The March for GMO labeling Picks Up Speed
The Right2Know march is en route to D.C.
The protestors in the Occupy Wall Street movement are not the only angry citizens around. Today marks the seventh day of the GMO Right2Know march calling on the government to require labeling on foods that are genetically modified. Beginning October 1, thousands of marchers convened at the United Nations in New York and began the 313-mile walk to Washington D.C. in hopes of bringing attention to the lack of identification for Genetically Engineered Foods. The march will continue until October 16 (World Food Day), and the walkers will make stops in different communities along the way to raise awareness and cook up some GMO-free food while they're at it.
Inspiration for the march came from Europe, where a Genfrei-Gehen (GMO-free) campaign organized a successful 600-mile walk from Berlin, Germany to Brussels, Belgium in 2007. While GMO products are labeled by law in Europe and Japan, the United States has held off from taking similar measures despite polls that indicate 93% of Americans want the labeling. The Right2Know march is in part a response to new products such as Monsanto’s genetically modified sweet corn, which was unveiled this summer. Agribusiness corporations argue against labeling, predicting a drop in sales if products are labeled genetically modified. Ultimately, the advocates say, it comes down to Americans' right to make an informed decision about what they eat.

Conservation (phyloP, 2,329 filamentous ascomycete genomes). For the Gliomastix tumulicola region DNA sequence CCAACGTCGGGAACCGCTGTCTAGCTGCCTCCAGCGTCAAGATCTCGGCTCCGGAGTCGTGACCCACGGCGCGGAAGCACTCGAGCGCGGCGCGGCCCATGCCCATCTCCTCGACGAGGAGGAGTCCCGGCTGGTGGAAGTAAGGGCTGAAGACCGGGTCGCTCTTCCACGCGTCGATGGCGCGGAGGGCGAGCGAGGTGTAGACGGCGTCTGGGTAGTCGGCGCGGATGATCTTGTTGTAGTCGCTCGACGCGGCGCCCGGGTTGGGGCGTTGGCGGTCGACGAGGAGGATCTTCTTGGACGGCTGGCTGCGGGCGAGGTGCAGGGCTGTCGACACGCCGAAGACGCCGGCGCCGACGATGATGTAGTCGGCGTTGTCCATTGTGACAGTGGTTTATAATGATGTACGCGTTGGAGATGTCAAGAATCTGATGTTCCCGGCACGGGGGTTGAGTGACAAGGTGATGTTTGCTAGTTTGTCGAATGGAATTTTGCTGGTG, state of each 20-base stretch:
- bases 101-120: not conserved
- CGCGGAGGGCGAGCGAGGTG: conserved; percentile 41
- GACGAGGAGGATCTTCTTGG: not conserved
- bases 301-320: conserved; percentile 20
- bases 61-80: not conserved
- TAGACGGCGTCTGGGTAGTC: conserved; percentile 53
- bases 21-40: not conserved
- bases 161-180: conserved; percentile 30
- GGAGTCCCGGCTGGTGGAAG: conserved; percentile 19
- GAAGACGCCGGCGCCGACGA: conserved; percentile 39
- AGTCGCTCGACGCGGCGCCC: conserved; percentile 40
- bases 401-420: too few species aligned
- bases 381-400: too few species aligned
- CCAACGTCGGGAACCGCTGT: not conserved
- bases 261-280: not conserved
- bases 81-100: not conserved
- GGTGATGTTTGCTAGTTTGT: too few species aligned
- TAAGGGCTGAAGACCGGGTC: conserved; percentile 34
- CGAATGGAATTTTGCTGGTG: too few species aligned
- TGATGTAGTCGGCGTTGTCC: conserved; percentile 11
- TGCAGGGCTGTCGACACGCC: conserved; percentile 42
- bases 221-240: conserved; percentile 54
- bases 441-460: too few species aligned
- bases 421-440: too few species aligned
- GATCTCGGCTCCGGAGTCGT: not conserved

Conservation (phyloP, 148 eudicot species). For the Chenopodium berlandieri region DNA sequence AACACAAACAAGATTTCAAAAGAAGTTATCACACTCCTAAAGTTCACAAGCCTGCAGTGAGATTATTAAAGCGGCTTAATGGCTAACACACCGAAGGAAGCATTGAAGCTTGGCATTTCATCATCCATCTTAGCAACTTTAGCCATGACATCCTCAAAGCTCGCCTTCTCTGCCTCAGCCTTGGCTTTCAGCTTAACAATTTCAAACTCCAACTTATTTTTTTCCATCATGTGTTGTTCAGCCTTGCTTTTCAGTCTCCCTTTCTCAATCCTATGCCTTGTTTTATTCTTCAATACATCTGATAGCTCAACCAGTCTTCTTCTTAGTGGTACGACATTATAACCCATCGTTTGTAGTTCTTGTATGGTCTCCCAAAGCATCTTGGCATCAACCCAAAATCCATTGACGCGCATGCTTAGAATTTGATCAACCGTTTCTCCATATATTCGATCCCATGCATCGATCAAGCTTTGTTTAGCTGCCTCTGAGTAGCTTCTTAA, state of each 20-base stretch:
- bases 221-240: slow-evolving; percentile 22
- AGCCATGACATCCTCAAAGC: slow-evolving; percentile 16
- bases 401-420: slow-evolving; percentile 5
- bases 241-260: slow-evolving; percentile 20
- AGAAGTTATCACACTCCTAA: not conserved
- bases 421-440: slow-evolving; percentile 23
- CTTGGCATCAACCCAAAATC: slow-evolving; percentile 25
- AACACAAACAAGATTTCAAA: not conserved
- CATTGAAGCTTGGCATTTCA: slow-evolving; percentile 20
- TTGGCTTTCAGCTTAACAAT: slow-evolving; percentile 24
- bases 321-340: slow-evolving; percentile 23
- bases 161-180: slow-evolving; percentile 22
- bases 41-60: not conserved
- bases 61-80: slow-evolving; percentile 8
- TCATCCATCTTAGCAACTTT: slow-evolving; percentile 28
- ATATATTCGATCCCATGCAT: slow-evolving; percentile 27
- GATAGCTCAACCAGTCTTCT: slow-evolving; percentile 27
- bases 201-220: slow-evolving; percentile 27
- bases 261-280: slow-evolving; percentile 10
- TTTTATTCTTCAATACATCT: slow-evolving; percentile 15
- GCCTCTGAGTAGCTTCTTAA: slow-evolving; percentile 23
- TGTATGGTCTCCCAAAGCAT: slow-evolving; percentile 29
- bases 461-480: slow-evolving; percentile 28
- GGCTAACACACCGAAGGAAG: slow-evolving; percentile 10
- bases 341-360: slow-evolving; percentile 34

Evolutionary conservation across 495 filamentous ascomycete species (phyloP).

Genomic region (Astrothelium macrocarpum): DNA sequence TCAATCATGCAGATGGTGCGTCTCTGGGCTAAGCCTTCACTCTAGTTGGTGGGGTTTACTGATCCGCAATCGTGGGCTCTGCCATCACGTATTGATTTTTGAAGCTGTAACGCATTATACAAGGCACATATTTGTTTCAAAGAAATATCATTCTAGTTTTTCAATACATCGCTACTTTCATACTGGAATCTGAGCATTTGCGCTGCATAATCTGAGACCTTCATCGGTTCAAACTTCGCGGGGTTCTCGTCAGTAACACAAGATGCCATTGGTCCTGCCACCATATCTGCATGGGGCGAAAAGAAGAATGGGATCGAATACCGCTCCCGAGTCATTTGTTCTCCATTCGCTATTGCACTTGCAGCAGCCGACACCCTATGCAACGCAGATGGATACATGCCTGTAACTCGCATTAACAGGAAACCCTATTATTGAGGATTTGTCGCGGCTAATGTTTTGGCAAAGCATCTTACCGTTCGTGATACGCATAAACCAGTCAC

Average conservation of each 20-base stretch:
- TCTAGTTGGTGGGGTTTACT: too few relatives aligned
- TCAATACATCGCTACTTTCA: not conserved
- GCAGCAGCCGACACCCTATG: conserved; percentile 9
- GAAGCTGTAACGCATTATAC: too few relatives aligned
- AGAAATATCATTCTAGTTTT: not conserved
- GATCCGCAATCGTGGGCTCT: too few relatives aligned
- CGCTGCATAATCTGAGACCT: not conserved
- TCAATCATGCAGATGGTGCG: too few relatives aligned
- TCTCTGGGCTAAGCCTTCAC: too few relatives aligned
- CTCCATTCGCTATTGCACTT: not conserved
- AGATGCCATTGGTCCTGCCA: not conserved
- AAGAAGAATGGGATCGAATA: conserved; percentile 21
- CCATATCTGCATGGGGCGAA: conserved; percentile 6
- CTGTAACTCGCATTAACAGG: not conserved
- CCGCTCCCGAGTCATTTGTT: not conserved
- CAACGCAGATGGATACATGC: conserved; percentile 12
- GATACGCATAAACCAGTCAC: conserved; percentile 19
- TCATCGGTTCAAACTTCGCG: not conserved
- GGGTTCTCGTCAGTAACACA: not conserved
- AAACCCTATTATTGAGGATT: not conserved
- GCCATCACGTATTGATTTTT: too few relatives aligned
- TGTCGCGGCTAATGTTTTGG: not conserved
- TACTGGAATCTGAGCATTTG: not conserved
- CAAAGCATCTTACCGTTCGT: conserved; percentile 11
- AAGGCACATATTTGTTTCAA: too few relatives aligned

Check back on Food Republic for further reports on the march and on World Food Day.
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